The majority of AP classes have entrance requirements students must meet to enter. Recently teachers decided that APUSH (AP US History) would no longer require a written test, just a multiple choice exam, and AP English classes won’t be having any requirements at all.
We at The Olympian believe that the entrance requirements should remain in place.
Entrance tests and other requirements are great indicators of the work students are willing to put into a class that will really take a lot from them. If you can’t even pass an entrance test, then it shows you are not prepared for the extensive energy needed in the classes.
The changes would make the AP classes more accessible, but AP classes are meant for people who are above the regular standards and not just the everyday average student looking for an easy way to get college credit.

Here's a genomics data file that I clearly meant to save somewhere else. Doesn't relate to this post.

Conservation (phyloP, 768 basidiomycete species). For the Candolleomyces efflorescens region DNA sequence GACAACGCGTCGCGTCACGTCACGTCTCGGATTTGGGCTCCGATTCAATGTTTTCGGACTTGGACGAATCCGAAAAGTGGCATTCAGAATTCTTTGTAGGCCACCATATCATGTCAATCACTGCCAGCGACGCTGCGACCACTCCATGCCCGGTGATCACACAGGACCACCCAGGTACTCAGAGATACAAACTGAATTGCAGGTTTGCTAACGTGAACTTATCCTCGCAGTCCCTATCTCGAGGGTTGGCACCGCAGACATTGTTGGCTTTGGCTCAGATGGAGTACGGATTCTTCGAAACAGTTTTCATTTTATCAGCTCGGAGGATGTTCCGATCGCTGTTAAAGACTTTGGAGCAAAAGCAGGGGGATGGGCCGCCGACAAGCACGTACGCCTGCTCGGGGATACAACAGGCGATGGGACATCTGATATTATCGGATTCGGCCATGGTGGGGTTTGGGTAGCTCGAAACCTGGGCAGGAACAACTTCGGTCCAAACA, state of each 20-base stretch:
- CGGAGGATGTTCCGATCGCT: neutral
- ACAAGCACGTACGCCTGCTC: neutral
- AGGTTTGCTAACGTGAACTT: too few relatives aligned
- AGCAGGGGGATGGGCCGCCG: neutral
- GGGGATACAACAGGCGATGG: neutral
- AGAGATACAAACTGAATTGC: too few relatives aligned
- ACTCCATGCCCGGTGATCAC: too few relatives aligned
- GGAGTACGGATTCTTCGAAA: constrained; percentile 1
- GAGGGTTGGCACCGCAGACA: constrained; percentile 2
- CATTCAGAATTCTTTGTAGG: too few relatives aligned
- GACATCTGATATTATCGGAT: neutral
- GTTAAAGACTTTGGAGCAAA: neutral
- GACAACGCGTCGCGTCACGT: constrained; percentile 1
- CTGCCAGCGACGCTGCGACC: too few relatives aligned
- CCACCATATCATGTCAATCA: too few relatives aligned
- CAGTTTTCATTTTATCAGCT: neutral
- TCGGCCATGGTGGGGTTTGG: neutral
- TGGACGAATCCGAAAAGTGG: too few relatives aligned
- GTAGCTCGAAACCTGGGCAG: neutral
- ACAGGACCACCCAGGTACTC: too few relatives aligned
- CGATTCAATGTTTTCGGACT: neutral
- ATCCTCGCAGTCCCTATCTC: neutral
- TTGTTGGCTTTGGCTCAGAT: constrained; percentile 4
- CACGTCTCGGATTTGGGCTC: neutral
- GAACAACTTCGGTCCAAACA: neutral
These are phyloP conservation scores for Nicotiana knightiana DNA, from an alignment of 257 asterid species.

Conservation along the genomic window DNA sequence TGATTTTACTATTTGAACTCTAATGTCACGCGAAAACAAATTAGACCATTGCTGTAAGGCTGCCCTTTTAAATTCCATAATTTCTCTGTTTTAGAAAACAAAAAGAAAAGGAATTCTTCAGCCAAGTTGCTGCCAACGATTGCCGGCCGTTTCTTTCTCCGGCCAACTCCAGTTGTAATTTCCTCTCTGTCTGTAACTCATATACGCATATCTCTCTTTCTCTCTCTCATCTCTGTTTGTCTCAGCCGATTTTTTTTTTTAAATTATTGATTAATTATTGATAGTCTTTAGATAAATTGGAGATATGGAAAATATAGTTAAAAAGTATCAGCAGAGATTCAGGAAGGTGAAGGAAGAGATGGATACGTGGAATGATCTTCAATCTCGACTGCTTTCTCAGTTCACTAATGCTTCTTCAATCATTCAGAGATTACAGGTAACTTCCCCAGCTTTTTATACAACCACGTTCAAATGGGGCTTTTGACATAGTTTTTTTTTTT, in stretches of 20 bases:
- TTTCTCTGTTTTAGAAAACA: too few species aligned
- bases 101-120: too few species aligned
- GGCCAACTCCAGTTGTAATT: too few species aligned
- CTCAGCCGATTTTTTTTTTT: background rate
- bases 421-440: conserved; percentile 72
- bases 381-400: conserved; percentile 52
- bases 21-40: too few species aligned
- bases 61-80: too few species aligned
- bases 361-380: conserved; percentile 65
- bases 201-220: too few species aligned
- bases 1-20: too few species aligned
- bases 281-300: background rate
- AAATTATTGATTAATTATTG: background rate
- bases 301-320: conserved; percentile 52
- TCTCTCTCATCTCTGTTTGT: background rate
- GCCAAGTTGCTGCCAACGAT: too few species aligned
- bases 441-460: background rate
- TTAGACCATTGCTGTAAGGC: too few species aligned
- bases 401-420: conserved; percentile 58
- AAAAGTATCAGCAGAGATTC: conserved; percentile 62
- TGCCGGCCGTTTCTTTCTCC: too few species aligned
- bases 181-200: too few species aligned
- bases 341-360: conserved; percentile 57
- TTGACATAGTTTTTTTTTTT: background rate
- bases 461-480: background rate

There are already a large number of kids dropping out of these classes in the first quarter. By admitting students who don’t want to put in the work will likely lead to even more students dropping out since they aren’t well suited for the work being asked of them.
Some teachers may enjoy the thought of not having to grade an extensive amount of entrance tests, but they will have teach, grade and deal with students who aren’t well suited to their classes. The Olympian suggests that if the teachers change these requirements, then they do it in a certain way. They should weigh a letter of recommendation heavier than the test, since a test alone doesn’t show the work you’re willing to put in.
Teachers should keep the entrance tests in place since having no writing requirements for classes heavy on writing doesn’t benefit anyone in the end.